}    

FOR Multisite with subdirectories Use following:

if ($request_uri ~* "^/([_0-9a-zA-Z-]+)/.*" ){
        set $blog $1;
}

set $blog "${blog}.";

if ( $blog = "blog." ){
        set $blog "";
}

# Use cached or actual file if they exists, otherwise pass request to WordPress
location / {
        try_files /wp-content/w3tc-$blog$host/pgcache$cache_uri/_index.html $uri $uri/ /index.php?$args ;
}

FOR Multisite with Subdomains/Domain-mapping Use following:

location / {
        try_files /wp-content/w3tc-$host/pgcache/$cache_uri/_index.html $uri $uri/ /index.php?$args;
}

Notes

  • Nginx can handle gzip & browser cache automatically so better leave that part to nginx.
  • W3 Total Cache Minify rules will work with above config without any issues.

Nginx fastcgi_cache

Nginx can perform caching on its own end to reduce load on your server. When you want to use Nginx's built-in fastcgi_cache, you better compile nginx with fastcgi_cache_purge module. It will help nginx purge cache for a page when it gets edited. On the WordPress side, you need to install a plugin like Nginx Helper to utilize fastcgi_cache_purge feature.

For Ubuntu users, you can use launchpad repo by Brian Mercer to install/upgrade nginx with fastcgi_cache_purge support.

Config will look like below:

Define a Nginx cache zone in http{...} block, outside server{...} block

#move next 3 lines to /etc/nginx/nginx.conf if you want to use fastcgi_cache across many sites 
fastcgi_cache_path /var/run/nginx-cache levels=1:2 keys_zone=WORDPRESS:500m inactive=60m;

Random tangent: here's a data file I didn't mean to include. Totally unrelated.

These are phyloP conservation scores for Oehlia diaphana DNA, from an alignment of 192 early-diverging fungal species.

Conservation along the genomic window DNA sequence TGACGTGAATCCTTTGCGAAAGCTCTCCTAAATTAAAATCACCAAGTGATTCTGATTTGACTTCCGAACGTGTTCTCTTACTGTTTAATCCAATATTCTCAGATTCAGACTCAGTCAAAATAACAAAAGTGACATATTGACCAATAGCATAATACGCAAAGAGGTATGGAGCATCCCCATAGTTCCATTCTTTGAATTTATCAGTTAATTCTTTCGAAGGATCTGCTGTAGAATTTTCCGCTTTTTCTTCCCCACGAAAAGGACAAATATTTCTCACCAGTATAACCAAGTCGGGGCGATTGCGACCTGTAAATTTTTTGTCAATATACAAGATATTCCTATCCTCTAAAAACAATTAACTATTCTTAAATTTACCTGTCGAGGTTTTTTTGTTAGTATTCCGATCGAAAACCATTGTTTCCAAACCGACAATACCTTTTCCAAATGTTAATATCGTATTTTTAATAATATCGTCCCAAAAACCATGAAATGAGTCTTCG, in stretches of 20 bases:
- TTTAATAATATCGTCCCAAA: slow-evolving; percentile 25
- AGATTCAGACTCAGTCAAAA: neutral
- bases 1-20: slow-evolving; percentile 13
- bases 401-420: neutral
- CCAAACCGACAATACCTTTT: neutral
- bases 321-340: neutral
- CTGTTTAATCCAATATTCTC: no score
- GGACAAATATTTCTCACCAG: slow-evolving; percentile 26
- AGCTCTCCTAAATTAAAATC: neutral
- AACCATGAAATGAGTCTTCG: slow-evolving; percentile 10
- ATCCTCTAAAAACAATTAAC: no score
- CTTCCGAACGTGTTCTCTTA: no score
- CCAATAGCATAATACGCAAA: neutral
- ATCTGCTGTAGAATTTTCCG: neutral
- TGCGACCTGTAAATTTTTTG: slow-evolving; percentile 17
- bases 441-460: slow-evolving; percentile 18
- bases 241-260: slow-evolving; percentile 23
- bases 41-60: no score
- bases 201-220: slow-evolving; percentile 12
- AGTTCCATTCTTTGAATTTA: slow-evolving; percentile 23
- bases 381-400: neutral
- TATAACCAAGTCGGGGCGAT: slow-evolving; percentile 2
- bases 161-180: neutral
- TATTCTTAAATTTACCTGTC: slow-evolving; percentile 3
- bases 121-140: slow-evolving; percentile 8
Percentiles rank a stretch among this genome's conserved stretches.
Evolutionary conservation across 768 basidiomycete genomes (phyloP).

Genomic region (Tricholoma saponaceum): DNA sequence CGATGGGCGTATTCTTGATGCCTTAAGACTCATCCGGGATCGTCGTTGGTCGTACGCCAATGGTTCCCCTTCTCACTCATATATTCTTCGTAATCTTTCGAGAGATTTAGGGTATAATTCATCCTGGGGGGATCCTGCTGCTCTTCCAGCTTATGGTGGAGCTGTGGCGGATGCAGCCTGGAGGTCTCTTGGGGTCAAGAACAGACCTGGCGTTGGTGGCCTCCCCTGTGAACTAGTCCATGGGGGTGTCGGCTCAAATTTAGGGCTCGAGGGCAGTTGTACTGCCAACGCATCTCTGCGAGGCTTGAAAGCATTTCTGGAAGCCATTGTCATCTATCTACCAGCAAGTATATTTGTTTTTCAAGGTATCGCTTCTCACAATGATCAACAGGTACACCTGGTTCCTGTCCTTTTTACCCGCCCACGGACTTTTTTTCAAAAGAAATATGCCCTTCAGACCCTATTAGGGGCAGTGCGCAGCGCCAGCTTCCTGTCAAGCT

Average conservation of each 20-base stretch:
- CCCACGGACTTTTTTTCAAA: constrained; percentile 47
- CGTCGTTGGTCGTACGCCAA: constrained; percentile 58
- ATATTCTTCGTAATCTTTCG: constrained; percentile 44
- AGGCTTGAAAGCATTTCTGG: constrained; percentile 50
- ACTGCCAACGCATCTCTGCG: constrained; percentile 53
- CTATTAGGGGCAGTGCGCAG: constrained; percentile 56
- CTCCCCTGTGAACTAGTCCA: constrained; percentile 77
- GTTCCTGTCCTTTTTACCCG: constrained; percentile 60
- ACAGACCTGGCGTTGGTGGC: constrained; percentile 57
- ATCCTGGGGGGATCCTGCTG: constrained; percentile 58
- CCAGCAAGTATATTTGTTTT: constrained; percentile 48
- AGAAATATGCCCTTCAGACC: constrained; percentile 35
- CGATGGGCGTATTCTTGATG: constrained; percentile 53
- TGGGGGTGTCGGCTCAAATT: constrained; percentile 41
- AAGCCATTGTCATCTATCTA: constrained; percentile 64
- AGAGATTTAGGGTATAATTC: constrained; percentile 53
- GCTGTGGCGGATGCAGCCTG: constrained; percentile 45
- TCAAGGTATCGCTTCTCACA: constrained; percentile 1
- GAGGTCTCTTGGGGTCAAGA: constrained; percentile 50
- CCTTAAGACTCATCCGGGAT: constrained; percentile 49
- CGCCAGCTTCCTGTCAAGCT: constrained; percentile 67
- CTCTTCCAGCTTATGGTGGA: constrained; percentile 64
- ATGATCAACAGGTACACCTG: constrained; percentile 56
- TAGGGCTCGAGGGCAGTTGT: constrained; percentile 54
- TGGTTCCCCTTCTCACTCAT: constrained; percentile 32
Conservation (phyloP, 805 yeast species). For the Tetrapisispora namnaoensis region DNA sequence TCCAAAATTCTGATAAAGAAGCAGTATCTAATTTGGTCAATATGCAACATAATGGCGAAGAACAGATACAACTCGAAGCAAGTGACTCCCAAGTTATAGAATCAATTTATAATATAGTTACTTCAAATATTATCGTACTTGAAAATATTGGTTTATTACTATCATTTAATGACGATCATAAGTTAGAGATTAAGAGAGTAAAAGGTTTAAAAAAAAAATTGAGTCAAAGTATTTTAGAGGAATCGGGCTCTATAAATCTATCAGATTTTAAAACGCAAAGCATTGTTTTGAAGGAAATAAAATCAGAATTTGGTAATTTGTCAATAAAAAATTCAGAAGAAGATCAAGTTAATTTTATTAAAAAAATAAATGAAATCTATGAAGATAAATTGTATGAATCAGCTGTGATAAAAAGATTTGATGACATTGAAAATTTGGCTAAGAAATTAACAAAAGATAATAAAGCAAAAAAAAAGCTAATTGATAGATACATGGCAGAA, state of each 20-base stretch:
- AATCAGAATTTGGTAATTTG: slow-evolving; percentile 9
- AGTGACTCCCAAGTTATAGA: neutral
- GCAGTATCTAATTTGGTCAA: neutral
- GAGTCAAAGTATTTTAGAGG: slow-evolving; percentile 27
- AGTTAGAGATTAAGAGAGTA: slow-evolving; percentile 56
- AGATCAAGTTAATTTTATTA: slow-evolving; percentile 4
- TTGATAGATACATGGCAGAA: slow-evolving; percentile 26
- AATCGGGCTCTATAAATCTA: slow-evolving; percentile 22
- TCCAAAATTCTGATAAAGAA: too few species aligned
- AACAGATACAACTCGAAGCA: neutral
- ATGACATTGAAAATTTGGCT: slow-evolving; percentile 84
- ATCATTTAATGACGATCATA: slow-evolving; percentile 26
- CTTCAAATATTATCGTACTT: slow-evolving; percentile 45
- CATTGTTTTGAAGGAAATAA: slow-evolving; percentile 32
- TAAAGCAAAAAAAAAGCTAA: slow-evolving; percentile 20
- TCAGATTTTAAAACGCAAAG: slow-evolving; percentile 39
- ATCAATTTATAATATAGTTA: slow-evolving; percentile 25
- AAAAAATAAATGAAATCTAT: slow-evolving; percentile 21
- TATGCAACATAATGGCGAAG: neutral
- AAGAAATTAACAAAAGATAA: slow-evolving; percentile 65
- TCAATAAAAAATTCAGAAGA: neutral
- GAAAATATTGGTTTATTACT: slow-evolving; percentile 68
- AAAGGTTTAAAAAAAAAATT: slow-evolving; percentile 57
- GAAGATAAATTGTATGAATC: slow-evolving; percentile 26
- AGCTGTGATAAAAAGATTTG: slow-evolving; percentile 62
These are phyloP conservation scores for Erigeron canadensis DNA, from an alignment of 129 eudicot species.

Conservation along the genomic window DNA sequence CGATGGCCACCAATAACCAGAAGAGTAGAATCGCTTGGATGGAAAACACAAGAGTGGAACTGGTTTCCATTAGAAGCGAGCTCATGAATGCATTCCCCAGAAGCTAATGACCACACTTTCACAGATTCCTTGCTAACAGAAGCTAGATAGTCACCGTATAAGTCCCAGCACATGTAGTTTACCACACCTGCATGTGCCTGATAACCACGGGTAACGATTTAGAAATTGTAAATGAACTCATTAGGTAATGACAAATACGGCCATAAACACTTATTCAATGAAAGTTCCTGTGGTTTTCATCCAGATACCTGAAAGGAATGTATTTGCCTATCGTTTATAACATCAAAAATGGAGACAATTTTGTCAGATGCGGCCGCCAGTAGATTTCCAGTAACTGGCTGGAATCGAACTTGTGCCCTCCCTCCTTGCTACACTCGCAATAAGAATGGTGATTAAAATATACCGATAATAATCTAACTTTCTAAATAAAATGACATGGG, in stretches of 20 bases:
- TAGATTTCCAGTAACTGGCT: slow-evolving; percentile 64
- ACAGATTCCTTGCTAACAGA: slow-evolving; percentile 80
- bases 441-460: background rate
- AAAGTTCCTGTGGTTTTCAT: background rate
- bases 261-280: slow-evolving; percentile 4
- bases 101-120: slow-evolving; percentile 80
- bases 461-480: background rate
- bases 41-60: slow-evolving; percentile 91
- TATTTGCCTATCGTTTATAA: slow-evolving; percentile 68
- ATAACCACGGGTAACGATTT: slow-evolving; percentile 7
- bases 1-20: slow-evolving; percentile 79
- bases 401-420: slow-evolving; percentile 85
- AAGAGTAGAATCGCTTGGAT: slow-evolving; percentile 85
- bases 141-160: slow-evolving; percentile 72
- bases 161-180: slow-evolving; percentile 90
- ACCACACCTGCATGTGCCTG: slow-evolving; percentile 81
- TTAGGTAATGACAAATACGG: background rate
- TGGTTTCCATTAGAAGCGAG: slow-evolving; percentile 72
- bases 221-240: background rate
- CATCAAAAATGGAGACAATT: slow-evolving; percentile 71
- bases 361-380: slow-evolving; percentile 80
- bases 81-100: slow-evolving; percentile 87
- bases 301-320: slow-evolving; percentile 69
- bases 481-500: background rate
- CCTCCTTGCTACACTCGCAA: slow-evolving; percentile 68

fastcgi_cache_key "$scheme$request_method$host$request_uri";
fastcgi_cache_use_stale error timeout invalid_header http_500;

For wordpress site config, in server{..} block add a cache check block as follow

#fastcgi_cache start
set $no_cache 0;

# POST requests and urls with a query string should always go to PHP
if ($request_method = POST) {
        set $no_cache 1;
}   
if ($query_string != "") {
        set $no_cache 1;
}   

# Don't cache uris containing the following segments
if ($request_uri ~* "(/wp-admin/|/xmlrpc.php|/wp-(app|cron|login|register|mail).php|wp-.*.php|/feed/|index.php|wp-comments-popup.php|wp-links-opml.php|wp-locations.php|sitemap(_index)?.xml|[a-z0-9_-]+-sitemap([0-9]+)?.xml)") {
        set $no_cache 1;
}   

# Don't use the cache for logged in users or recent commenters
if ($http_cookie ~* "comment_author|wordpress_[a-f0-9]+|wp-postpass|wordpress_no_cache|wordpress_logged_in") {
        set $no_cache 1;
} 

Then make changes to PHP handling block

Just add this to the following php block. Note the line fastcgi_cache_valid 200 60m; which tells nginx only to cache 200 responses(normal pages), which means that redirects are not cached. This is important for multilanguage sites where, if not implemented, nginx would cache the main url in one language instead of redirecting users to their respective content according to their language.

         fastcgi_cache_bypass $no_cache;
         fastcgi_no_cache $no_cache;

         fastcgi_cache WORDPRESS;
         fastcgi_cache_valid 200 60m;

Such that it becomes something like this

location ~ [^/]\.php(/|$) {
	fastcgi_split_path_info ^(.+?\.php)(/.*)$;
	if (!-f $document_root$fastcgi_script_name) {
		return 404;
	}
	# This is a robust solution for path info security issue and works with "cgi.fix_pathinfo = 1" in /etc/php.ini (default)

	include fastcgi.conf;